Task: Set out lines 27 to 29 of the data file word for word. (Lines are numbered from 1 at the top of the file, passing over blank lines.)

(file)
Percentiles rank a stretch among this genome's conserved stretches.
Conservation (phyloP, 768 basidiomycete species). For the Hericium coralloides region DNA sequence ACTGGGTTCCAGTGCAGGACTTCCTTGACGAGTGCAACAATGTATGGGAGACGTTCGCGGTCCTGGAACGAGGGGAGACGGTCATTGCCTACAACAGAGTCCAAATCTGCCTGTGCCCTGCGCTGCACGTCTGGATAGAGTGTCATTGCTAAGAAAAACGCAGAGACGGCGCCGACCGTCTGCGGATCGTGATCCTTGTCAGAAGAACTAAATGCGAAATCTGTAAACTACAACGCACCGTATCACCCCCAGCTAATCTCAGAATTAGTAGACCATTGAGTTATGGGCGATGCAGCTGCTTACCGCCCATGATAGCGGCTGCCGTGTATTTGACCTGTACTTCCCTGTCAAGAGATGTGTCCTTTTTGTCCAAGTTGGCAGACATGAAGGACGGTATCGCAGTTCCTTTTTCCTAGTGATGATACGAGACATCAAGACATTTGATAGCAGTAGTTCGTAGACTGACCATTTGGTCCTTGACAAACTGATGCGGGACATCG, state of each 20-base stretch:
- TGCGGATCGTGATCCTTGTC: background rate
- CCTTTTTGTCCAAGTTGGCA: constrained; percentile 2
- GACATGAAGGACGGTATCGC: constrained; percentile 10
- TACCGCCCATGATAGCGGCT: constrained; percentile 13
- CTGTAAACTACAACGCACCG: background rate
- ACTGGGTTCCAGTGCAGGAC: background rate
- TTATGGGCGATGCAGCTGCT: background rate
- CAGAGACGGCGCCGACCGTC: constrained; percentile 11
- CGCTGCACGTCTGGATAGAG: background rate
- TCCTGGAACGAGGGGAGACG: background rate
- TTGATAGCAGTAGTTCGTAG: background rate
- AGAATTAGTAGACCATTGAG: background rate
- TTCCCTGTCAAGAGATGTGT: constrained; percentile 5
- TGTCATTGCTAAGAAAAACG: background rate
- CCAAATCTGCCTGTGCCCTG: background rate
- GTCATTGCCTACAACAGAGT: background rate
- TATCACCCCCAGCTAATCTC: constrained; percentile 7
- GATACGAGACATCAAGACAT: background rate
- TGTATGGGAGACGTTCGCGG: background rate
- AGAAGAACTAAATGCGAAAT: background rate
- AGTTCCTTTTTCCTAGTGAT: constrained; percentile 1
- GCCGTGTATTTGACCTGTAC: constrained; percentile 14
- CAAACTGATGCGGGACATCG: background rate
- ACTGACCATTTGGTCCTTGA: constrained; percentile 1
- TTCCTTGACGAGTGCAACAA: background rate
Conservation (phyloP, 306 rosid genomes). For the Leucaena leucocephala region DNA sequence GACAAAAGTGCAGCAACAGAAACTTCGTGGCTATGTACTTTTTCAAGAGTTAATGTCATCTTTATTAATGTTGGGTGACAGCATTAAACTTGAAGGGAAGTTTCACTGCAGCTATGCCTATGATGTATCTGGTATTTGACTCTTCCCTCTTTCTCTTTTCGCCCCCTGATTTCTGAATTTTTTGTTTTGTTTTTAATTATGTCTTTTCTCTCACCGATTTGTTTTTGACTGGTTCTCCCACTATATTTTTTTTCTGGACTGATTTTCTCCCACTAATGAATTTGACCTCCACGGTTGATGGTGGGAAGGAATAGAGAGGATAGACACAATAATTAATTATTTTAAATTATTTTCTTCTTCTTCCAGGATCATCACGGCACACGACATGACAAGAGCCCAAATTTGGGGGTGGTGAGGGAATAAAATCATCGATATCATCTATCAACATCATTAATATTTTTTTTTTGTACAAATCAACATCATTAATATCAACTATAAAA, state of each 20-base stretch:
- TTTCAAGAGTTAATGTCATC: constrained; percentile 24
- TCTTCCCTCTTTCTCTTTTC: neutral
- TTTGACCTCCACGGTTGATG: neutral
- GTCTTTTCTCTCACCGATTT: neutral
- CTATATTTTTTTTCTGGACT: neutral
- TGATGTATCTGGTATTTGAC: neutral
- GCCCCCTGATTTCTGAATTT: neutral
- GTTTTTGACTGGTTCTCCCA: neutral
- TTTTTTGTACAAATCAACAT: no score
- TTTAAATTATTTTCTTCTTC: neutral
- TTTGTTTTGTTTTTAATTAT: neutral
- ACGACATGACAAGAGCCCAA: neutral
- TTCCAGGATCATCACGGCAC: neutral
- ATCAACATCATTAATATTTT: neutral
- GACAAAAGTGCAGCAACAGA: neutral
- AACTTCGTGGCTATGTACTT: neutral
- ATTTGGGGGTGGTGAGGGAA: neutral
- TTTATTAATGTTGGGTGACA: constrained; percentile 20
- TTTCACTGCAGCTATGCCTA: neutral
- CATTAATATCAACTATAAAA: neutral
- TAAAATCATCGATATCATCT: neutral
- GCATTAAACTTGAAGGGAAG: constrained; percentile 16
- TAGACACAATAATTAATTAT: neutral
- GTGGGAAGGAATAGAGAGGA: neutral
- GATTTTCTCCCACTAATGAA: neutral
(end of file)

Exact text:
- TTCCTTGACGAGTGCAACAA: background rate
Conservation (phyloP, 306 rosid genomes). For the Leucaena leucocephala region DNA sequence GACAAAAGTGCAGCAACAGAAACTTCGTGGCTATGTACTTTTTCAAGAGTTAATGTCATCTTTATTAATGTTGGGTGACAGCATTAAACTTGAAGGGAAGTTTCACTGCAGCTATGCCTATGATGTATCTGGTATTTGACTCTTCCCTCTTTCTCTTTTCGCCCCCTGATTTCTGAATTTTTTGTTTTGTTTTTAATTATGTCTTTTCTCTCACCGATTTGTTTTTGACTGGTTCTCCCACTATATTTTTTTTCTGGACTGATTTTCTCCCACTAATGAATTTGACCTCCACGGTTGATGGTGGGAAGGAATAGAGAGGATAGACACAATAATTAATTATTTTAAATTATTTTCTTCTTCTTCCAGGATCATCACGGCACACGACATGACAAGAGCCCAAATTTGGGGGTGGTGAGGGAATAAAATCATCGATATCATCTATCAACATCATTAATATTTTTTTTTTGTACAAATCAACATCATTAATATCAACTATAAAA, state of each 20-base stretch:
- TTTCAAGAGTTAATGTCATC: constrained; percentile 24